After the euphoria of the night before, it was just a routine day at the office for Hayley Turner at Lingfield yesterday: three rides, three losers on one of the all-weather tracks that provide low-grade competition and betting fodder through the winter. And really, she would not have had it any other way. Her commendable feat of riding her 100th winner of 2008 at Wolverhampton on Tuesday would have passed almost without comment but for her being this country's first female rider to reach that particular annual milestone.
And though rightly pleased with her century, the modest 25-year-old from Newmarket remained slightly bemused, almost embarrassed, by the fuss since Mullitovermaurice's historic success, which included a burst of applause from the Lingfield racegoers as she walked into the paddock before her first race yesterday.
Turner, who regards herself professionally as a jockey first and a woman second, is as aware as anyone that she was the last of 11 members of the weighing room to reach the 100 last year. Ryan Moore, Jamie Spencer, Neil Callan, Chris Catlin, Richard Hughes, Jim Crowley, George Baker, Seb Sanders, Dane O'Neill and Tom Queally all got there before her, without anything like the fanfare.
"We all work hard," she said. "You have to work for anything you achieve, male or female. But of course I'm thrilled I managed to do it. I'm just very lucky to have a job I love so much, and I hope I can just keep on doing what I'm doing. And get better at it, which will come with experience and listening to people who are better than me."
Turner has not yet reached the point where any future landmarks – a Group or Royal Ascot winner, say – will pass without comment. Despite her being a thoroughly competent young jockey, regardless of gender, and the facts that Cathy Gannon won at Lingfield yesterday and Nina Carberry took the last race of the year at Punchestown, females remain in a minority in the saddle.
But what was a disadvantage at the start of her career has been nullified by her own talent and determination. "It was difficult at first," she said, "and not helped by me being rubbish. It has all taken time, snowballing only gradually. But I'm delighted that I can now celebrate what some might have thought the impossible only a few years ago."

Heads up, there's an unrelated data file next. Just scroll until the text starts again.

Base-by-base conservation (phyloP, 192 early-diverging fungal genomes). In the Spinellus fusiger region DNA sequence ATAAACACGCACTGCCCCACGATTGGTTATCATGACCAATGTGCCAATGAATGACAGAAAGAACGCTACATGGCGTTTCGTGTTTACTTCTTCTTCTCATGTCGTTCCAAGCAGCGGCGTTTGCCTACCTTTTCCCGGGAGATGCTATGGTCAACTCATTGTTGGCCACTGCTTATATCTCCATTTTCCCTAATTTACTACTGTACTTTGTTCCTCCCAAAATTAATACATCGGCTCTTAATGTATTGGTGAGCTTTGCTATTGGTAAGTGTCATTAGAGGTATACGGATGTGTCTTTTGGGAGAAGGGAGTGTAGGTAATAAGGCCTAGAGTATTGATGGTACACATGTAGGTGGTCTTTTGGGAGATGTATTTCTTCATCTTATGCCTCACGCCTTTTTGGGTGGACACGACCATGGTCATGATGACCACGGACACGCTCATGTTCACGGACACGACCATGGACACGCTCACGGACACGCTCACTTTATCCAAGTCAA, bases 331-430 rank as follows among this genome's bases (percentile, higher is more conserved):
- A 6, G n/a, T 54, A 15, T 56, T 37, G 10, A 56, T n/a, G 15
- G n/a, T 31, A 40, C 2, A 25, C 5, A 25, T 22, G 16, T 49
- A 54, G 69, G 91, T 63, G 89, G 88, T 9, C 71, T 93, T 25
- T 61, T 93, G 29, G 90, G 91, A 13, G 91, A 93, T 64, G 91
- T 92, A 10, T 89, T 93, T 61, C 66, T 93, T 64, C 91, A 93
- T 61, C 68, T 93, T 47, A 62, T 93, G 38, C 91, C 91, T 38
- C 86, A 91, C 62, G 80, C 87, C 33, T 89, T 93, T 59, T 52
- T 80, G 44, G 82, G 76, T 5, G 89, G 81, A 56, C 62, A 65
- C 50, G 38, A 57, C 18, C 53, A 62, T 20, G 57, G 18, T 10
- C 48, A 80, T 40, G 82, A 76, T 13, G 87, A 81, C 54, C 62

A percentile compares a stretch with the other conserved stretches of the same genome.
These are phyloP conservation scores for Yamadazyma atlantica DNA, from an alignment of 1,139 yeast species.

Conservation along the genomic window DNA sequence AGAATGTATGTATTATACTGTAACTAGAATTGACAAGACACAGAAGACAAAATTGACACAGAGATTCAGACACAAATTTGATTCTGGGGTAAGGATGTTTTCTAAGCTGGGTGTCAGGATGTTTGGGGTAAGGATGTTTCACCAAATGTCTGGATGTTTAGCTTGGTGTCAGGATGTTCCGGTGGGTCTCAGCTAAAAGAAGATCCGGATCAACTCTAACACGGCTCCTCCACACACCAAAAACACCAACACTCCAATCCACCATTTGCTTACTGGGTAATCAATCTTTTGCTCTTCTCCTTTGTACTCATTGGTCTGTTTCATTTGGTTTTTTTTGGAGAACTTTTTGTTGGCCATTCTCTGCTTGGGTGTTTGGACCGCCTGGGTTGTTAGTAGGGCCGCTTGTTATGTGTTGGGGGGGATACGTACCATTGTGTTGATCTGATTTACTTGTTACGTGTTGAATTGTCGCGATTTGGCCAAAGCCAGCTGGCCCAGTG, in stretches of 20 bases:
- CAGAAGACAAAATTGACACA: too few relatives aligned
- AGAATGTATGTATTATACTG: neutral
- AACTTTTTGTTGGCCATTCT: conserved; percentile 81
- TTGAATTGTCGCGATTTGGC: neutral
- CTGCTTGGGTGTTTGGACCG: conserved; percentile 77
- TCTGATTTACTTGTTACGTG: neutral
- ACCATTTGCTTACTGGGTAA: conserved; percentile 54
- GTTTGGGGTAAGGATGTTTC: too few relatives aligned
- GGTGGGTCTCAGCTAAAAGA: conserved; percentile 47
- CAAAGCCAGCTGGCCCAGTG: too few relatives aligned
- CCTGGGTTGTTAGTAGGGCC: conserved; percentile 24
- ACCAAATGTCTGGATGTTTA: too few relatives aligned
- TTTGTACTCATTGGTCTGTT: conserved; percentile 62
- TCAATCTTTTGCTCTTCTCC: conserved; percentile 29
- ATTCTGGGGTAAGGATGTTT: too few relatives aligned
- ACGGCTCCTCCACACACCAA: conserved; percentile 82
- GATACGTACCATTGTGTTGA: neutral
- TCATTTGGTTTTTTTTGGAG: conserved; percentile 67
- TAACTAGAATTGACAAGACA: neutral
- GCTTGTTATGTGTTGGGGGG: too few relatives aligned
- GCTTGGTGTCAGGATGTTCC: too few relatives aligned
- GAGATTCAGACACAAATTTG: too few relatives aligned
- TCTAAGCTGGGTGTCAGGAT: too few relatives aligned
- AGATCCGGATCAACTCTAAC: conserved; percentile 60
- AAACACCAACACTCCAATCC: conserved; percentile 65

Turner is quick to thank her back-up team, notably trainer Michael Bell, with whom she served her apprenticeship and an integral part of whose Newmarket stable she still is, and her agent Guy Jewell.
With Bell's support, she shared the 2005 apprentice championship with Saleem Golam. "It's quite hard to say anything bad about her," said Bell yesterday, "she's reliable, dedicated and talented, a combination that will, given ordinary luck, make for success.
"It was hard to persuade owners at first but then she started winning. She rose to every challenge and didn't disappoint people. Racing is the most un-PC place there is, but any innuendo was water off a duck's back for her. She has always had tunnel vision about her career and copes with any situation."
Only three jockeys – Catlin, Crowley and Moore – rode more than Turner's total of 989 mounts last year. "Her work ethic is extraordinary," said Jewell, who also has two of the other centurions, Crowley and Baker, on his books. "She will go anywhere just for one ride without grumbling. And she has overcome sexual prejudice, which I think is as big an achievement as the century."
Turner, 26 on Saturday, is happy enough to have been adopted by Epsom as the face for this year's Derby, but is happiest of all when people do not notice she is a woman among men in a race. "She has broken the barriers," added Bell, "and that is not to be underestimated. People use her because she is a good jockey full point, not a good jockey for a girl."
* All four of today's domestic jump fixtures are subject to morning inspections, with some optimism last night at Cheltenham (8am inspection), where the course has been under cover since Sunday. Saturday's feature card at Sandown, where the situation will be assessed at noon today, is in doubt if the severe overnight frosts continue.